Parts of the Tectonic 

All these processes exist for the sea, which is viewed through a 23.4m-wide and 9.3m-high curtain wall placed on the hypotenuse of the two triangles. The cosy-looking south sea and the vast east sea are one sea of different appearances. The following descriptions evidence the sense of meticulousness created by the architect’s clear intention for the building that the architect is determined to design: in order to enhance the immersion level, the interior and exterior materials are simplified to exposed concrete; the newlyblended and created terrazzo floor, in addition to the ceiling surfaces divided by the formwork lines as the vertices, are to give a floating colour and texture; the walls that control the reverberation of sound by rendering the concrete surface uneven with chamfer strips; 25mm-thick steel curtain walls applied to avoid blocking the view; the part connected to the transom is flattened to appear as a single member; and the post-tension method was applied to the 20m-long hypotenuse open to the sea for a dramatic appearance. 




Views of the Exterior 

When you look at the building from the seaside, you can clearly see the users – behind the two large glass windows – using the building in their own ways. The architect said that he likes to look at the building from this position. Perhaps it is because the contours of the building are best seen from here, but also because the diverse movements of those inside also inform one’s appreciation of the building. There is an element that reveals the ingenuity of the architectural language in this space: you can witness the simultaneous movements of the south side – which shows the horizontal movement along with the circulation path – and the east side – which reveal the thick sense of the depth of the building along with the stairsteps. It was a view that could only be experienced from the surfaces with an obtuse angle made of the two triangles. Although it seemed a little odd, there are also traces of the exterior space that the architect collaborated with the landscape architect to bring the looks of large and small natural stones along the beach into the building. While on a tour around the building, I found the architect’s kind-hearted gaze toward the building as an expression of confidence that endured the not-so-short design period and the not-so-easy construction period. Two Triangles designed by Lee Kichul has already become a landmark in Ulju. The majority of the general public using this place will be influenced by the power of this architecture, and in the future, they will be make more demands of their environment in terms of architecture. Those demands will make future architects better at their work, thereby providing the general public with more nunaced works of architecture in the years to come.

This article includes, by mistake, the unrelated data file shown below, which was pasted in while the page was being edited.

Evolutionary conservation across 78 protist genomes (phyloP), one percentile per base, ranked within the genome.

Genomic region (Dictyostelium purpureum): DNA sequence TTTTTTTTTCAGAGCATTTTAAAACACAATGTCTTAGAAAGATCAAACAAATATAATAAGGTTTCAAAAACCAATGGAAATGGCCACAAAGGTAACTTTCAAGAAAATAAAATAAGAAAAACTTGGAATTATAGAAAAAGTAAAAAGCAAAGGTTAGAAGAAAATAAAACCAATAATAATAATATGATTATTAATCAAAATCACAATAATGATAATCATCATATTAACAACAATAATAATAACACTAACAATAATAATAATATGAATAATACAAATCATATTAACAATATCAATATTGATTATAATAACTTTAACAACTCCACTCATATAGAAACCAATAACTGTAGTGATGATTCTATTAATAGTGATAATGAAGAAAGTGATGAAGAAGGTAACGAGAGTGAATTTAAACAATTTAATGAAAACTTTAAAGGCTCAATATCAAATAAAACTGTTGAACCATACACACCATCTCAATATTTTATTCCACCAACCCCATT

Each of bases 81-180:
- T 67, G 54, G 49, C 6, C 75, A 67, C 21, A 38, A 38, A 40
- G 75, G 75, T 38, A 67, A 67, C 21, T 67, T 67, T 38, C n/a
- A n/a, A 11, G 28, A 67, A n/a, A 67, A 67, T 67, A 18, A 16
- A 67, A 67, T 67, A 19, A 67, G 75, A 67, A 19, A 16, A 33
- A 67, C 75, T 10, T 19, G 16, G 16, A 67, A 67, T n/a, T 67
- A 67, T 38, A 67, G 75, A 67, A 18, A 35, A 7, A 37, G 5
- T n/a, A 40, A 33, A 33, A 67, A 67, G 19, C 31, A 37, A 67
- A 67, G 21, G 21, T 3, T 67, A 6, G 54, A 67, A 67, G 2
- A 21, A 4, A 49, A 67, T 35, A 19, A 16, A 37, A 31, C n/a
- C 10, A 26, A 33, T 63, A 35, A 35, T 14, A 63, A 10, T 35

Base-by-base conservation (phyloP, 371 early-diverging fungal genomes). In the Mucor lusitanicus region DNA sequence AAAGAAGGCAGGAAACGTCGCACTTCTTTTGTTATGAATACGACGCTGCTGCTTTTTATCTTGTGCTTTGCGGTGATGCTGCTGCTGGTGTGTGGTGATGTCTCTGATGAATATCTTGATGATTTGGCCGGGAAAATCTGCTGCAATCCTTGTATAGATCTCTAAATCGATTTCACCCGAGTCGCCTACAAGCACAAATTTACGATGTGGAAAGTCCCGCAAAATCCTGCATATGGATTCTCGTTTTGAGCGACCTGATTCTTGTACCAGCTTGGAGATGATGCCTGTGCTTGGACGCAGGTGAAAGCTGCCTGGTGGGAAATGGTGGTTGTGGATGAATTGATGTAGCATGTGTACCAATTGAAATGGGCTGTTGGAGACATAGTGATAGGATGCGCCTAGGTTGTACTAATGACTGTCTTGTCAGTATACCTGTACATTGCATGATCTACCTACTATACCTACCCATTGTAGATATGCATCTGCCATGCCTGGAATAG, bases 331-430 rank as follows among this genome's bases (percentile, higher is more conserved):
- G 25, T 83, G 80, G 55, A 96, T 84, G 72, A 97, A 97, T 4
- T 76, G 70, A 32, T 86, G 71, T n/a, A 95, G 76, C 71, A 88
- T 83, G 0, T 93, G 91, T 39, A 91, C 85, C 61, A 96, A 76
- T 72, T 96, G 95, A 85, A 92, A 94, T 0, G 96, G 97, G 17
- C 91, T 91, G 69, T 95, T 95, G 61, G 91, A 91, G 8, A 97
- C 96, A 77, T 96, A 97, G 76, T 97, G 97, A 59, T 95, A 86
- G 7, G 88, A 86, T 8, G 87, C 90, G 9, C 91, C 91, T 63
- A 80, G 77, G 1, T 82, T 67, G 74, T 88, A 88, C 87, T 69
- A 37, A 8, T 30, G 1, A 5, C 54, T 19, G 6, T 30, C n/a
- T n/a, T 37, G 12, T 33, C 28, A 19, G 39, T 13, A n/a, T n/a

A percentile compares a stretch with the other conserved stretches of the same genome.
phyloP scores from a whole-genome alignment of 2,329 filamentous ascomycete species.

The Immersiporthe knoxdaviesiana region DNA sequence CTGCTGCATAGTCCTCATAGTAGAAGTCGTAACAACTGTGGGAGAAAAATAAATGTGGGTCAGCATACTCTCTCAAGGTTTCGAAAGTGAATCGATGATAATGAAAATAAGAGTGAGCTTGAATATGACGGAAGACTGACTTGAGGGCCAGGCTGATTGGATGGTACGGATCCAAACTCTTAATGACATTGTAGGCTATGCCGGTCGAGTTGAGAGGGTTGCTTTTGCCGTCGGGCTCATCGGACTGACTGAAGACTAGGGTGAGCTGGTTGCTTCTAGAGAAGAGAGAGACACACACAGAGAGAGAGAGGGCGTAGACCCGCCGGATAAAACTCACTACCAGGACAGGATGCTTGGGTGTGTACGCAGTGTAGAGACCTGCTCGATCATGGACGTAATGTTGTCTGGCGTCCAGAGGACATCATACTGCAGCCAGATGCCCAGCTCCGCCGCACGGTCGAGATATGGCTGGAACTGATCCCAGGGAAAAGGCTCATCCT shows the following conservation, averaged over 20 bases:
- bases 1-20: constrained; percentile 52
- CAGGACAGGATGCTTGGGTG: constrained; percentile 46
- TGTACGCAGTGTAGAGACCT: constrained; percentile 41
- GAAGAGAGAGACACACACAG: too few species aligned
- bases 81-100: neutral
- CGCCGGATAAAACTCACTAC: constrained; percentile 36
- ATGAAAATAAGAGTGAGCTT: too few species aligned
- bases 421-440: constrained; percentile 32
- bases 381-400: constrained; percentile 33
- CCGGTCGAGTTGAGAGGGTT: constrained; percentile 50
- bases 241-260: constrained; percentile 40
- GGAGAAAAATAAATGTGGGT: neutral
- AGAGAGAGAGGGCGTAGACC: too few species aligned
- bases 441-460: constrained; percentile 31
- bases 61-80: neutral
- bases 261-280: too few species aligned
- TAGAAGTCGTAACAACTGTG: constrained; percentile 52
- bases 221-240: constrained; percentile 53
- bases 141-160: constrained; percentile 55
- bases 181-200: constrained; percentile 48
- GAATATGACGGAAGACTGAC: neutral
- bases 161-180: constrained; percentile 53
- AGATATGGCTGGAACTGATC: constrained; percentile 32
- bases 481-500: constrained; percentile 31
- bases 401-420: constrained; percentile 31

architect-K (Lee Kichul)

Design team

Park Gyuhee


4, Sinamhaean 1-gil, Seosaeng myeon, Ulju-gun, Uls


neighbourhood living facility

Site area


Building area


Gross floor area


Building scope






Building to land ratio


Floor area ratio




Exterior finishing

exposed concrete, chipped concrete

Interior finishing

exposed concrete

Structural engineer

SDM structural consulting engineers


Chae Heon Construction Co.,LTD.

Design period

Mar. – Dec. 2019

Construction period

Jan. 2020 – Oct. 2021


2 billion KRW



Lee Kichul
Lee Kichul graduated with a BArch in architecture at DongA University and received a MArch in architecture from UC Berkeley. He trained as an architect at Frederic Schwartz Architects, New York, USA and Space Group, Korea. He opened his own office, architect-K, in 2012 and has received a number of awards for his projects, including the Chicago Athenaeum International Architecture Award, Architecture Master Prize, Achon Architecture Award, and Korean Architecture Award.
Kim Soo-young
Kim Soo-young gained practical experience in the offices of architects Kim Junsung and Kim Jongkyu from 1997 to 2009. He established su:mvie architects in 2010 and teaches in the design studio at Korea National University of Arts. He was awarded the Korean Young Architect Award in 2014, Rising Architect Award and the Korean Architecture Award in 2015, Kim Swoo Geun Preview Award in 2016, Public Building Awards of Korea in 2019.